Modern humans often find themselves desynchronized from their internal circadian clock, due to the requirements of work (especially night shifts ), long-distance travel, and the influence of universal indoor lighting.  Even if they have sleep debt, or feel sleepy, people can have difficulty staying asleep at the peak of their circadian cycle. Conversely they can have difficulty waking up in the trough of the cycle.  A healthy young adult entrained to the sun will (during most of the year) fall asleep a few hours after sunset, experience body temperature minimum at 6AM, and wake up a few hours after sunrise.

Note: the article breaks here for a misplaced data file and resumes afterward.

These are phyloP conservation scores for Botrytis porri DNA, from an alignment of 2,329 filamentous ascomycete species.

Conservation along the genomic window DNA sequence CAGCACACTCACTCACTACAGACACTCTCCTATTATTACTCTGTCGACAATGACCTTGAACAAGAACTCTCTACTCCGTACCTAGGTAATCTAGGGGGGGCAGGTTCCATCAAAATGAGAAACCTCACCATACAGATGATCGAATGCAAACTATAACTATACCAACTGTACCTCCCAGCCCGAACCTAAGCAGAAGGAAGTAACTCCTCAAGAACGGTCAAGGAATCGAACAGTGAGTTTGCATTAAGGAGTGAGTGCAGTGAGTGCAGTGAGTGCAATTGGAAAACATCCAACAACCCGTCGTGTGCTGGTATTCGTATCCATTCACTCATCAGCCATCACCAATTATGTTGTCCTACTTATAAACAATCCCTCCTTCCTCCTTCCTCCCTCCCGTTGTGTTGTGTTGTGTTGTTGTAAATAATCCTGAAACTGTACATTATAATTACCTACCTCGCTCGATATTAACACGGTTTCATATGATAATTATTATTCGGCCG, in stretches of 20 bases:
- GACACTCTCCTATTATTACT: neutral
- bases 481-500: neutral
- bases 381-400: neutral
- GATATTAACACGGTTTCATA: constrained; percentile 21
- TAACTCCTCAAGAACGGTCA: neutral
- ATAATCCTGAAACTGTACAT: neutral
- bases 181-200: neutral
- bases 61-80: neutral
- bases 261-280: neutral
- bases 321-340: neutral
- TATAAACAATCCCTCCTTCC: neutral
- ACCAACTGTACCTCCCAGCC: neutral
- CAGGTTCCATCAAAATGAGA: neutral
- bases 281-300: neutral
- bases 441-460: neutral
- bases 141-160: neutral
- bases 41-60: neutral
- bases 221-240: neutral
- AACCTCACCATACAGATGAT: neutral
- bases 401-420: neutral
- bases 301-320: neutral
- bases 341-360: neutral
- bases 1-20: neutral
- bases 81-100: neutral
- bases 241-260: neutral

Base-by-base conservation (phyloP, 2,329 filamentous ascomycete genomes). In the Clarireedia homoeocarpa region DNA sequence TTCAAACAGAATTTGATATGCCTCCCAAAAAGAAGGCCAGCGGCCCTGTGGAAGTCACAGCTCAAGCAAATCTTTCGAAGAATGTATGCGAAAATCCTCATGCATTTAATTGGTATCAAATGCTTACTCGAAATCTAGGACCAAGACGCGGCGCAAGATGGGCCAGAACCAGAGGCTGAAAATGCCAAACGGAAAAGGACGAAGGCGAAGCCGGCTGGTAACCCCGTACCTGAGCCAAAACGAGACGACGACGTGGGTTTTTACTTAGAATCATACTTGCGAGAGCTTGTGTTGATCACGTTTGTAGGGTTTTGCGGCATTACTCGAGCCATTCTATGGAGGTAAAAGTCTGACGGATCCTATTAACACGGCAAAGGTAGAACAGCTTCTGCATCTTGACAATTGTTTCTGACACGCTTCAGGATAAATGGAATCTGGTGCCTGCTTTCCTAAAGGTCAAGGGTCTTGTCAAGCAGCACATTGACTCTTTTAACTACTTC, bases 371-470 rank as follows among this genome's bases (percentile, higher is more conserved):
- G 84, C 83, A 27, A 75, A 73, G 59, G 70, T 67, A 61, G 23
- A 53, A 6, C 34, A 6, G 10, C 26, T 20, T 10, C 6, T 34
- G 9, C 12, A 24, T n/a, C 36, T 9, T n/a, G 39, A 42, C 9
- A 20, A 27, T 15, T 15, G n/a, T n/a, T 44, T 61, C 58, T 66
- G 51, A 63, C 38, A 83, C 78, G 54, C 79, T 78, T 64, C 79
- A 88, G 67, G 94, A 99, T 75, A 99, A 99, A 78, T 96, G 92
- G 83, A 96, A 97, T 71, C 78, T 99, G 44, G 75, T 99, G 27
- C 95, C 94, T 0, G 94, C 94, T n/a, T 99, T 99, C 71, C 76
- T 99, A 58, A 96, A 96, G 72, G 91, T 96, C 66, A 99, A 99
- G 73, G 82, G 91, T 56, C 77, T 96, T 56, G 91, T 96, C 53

The primary reason for baseline deficiencies in both the general population and in serious athletes is that it's difficult to get proper amounts of zinc and magnesium solely through diet alone. USDA studies show that 68% of self-selected diets contain less than two-thirds of the RDA for zinc  and 39% contain less than two-thirds of the RDA for magnesium.  While zinc and magnesium are contained in a wide variety of foods, it's been my experience that athletes don't acquire sufficient quantities through their normal diets. One reason may be that foods high in these minerals aren't necessarily the most desirable. For example, the best food sources for zinc include oysters and beef liver. These foods aren't consumed by most athletes, nor should they be.